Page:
Sued51's Blog











{May 11, 2012}   How a Picky Eater Became a Foodie — Part 1

I was a picky eater as a child  — high maintenance for my mother — but not in the way a mother would be mad about. I loved fruits and vegetables (especially raw ones), which were healthy for me, but I didn’t like sauces and condiments. For example, I liked tomatoes, but not ketchup or spaghetti sauce. My mother would make me “milk spaghetti” (spaghetti with butter and milk) when the rest of the family was having spaghetti with tomato sauce. Not too much extra effort…she just put mine aside before she put the sauce on.

The kids at school would call me “rabbit” because I would eat celery sticks, carrot sticks, even green pepper strips for lunch — no salad dressing of course. I became a favorite target of teasing because I would have a gag reflex whenever I was in the vicinity of bowls of ketchup, mustard, and relish. Of course they were always putting them near me and laughing. Lunchtime wasn’t enjoyable for me.

After my “healthy” phase, I went the other way in junior high — I ate an ice cream sandwich and a milk every day, until I couldn’t bear to eat another one. ( I still don’t eat them!) That led me to my borderline anorexic phase, which lasted through high school: I pretty much ate nothing but toast and tea, soup, and…milk spaghetti.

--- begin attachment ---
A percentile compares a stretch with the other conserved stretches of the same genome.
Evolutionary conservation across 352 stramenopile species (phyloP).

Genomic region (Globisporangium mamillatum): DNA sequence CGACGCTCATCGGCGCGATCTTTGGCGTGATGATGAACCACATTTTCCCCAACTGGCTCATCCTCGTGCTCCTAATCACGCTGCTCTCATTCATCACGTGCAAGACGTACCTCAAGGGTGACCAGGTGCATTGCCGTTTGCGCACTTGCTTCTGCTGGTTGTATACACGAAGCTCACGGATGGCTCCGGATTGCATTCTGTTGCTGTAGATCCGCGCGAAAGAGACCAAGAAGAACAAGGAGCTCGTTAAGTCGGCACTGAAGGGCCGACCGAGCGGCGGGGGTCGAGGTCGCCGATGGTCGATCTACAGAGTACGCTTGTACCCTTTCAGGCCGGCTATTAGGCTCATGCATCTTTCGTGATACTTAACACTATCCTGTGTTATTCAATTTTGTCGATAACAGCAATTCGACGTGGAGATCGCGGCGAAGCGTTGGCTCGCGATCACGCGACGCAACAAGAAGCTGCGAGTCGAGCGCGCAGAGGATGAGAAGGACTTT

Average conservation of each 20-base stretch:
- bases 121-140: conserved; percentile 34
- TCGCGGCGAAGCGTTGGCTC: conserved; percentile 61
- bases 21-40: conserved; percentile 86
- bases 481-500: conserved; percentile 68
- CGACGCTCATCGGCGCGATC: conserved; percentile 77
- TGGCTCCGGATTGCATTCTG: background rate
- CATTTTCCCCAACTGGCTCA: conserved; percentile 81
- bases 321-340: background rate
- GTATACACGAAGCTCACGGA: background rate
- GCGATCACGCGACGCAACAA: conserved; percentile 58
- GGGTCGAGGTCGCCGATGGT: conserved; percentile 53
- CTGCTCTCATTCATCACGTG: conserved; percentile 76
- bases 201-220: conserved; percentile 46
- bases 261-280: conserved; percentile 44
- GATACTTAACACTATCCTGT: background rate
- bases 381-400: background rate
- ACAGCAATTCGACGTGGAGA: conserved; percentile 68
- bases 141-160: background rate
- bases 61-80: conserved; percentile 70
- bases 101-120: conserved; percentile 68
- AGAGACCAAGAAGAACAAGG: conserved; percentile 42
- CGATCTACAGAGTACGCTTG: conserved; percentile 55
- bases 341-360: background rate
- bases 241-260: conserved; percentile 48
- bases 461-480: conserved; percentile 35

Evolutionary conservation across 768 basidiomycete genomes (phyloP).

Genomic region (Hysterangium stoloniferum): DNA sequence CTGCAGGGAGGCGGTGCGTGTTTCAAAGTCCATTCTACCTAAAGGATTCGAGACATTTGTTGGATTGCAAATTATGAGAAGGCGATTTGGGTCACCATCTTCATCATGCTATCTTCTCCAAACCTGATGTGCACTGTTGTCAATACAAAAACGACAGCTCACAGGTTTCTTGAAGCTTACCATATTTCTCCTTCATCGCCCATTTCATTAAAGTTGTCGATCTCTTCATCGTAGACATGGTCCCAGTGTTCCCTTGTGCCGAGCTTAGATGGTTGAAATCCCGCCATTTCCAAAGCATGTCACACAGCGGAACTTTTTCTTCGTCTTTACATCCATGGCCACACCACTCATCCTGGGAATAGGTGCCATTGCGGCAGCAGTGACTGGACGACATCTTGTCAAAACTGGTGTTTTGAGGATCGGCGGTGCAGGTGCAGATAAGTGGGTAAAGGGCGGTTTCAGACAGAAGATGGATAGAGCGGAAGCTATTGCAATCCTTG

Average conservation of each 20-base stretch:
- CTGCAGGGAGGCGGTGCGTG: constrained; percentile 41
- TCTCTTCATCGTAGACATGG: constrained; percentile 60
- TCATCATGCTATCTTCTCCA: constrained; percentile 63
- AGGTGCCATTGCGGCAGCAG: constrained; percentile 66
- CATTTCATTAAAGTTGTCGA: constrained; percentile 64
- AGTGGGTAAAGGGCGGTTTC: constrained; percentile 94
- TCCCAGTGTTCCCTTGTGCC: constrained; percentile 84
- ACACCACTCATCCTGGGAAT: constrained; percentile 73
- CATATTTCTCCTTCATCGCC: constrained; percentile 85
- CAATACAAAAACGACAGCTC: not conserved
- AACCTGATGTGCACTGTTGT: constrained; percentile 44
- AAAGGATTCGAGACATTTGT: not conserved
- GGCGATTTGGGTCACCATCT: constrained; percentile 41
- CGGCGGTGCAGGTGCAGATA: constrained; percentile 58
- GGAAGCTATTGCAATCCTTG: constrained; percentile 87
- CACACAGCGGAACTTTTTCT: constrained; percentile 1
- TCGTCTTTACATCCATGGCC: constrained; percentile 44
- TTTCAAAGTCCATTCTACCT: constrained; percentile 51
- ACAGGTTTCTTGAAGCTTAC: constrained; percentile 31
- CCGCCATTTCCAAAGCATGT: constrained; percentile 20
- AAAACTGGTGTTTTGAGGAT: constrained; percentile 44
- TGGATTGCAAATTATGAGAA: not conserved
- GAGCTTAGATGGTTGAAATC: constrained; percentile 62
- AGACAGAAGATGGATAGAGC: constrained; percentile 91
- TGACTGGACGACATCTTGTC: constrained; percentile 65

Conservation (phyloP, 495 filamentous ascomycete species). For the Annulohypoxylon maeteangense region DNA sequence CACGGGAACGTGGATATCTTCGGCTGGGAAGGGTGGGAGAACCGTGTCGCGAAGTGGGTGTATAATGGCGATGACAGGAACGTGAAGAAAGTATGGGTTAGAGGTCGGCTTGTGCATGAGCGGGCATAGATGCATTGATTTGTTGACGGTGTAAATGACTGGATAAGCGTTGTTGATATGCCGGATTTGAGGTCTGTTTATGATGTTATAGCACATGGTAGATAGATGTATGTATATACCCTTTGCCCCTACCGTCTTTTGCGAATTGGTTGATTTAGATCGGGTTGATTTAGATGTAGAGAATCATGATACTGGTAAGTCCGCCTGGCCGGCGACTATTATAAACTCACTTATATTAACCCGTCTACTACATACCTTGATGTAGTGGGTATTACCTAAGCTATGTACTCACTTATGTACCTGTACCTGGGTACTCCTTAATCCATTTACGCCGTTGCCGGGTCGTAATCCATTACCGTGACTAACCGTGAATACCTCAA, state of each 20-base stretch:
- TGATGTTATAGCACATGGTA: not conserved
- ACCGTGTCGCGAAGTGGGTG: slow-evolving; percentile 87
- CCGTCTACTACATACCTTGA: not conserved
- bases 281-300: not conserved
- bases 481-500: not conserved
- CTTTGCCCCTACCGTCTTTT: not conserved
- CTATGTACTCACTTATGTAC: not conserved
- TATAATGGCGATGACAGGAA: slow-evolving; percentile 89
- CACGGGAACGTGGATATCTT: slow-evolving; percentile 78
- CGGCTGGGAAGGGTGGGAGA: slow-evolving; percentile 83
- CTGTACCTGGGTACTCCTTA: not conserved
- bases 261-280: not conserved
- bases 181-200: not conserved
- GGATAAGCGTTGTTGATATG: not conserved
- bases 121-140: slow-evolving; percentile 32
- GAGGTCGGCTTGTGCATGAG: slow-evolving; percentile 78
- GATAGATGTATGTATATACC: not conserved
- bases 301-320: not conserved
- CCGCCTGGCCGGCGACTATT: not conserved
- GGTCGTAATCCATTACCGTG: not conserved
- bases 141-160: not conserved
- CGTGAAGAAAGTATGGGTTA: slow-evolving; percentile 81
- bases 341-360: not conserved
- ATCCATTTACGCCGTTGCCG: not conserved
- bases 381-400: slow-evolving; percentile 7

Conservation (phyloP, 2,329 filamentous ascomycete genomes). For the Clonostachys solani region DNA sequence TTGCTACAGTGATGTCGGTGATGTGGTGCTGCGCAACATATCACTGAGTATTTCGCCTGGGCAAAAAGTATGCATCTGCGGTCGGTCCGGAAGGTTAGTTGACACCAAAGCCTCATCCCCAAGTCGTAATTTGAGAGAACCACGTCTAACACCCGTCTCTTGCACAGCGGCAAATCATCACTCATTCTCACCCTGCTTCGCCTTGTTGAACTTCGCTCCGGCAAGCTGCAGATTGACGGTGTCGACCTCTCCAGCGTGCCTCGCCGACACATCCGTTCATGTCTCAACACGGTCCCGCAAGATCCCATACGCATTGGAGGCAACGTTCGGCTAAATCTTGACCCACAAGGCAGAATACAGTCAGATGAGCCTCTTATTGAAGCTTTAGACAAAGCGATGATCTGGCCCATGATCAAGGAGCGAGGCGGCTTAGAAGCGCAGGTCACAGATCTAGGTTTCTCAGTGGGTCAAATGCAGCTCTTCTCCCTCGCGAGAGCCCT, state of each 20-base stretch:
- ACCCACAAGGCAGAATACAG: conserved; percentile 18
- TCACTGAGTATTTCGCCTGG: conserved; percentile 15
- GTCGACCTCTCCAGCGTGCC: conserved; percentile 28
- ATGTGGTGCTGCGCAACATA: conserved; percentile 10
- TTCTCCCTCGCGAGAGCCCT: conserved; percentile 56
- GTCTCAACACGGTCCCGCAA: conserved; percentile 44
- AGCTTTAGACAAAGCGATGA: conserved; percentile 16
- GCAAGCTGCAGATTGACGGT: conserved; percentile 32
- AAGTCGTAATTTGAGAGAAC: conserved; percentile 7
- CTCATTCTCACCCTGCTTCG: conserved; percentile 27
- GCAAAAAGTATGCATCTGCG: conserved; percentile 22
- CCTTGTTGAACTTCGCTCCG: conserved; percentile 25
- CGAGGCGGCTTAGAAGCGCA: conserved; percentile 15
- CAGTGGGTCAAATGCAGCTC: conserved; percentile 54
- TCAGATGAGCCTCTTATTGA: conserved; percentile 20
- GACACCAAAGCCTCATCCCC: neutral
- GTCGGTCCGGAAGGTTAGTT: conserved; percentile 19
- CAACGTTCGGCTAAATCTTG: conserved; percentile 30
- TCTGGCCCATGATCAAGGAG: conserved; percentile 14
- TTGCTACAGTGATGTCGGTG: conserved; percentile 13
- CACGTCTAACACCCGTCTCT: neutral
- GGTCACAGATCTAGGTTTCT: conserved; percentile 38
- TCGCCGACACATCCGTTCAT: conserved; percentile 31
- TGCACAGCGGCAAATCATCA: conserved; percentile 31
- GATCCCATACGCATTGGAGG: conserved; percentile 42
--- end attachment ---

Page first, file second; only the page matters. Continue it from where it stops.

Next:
It took a lot of comments from strangers — “Your friend looks like a boat person,” “Is your friend an orphan?” — before I realized how I looked to other people. But it was a bout with the flu, during which I lost 10 lbs I couldn’t afford to lose, that changed my eating habits. At one point I couldn’t even drink water…I didn’t know that I was allergic to the codeine cough syrup the doctor had prescribed. I was lucky that my mother was taking care of me; she called the doctor and he told me to stop taking it. Nothing like the fear of not being able to eat again to scare someone into wanting a steak!

Little did I know, a wonderful food future lay in front of me…

Advertisements


[…] a fiend? Should I work harder on accepting myself with some fat on my body? What’s a former borderline anorexic to do?? Share this:EmailFacebookTwitterLike this:LikeBe the first to like this. sued51 @ 7:38 am […]

Like



[…] though I can walk for miles and not feel it. I am lighter and more comfortable in my skin, but I glance behind me frequently, hoping the ghost of Karen Carpenter is not lurking in the shadows… So far, so good; the coast is clear. I recognize the strength that I’m missing and need for a […]

Like



Leave a Reply

Fill in your details below or click an icon to log in:

WordPress.com Logo

You are commenting using your WordPress.com account. Log Out / Change )

Twitter picture

You are commenting using your Twitter account. Log Out / Change )

Facebook photo

You are commenting using your Facebook account. Log Out / Change )

Google+ photo

You are commenting using your Google+ account. Log Out / Change )

Connecting to %s

et cetera
%d bloggers like this: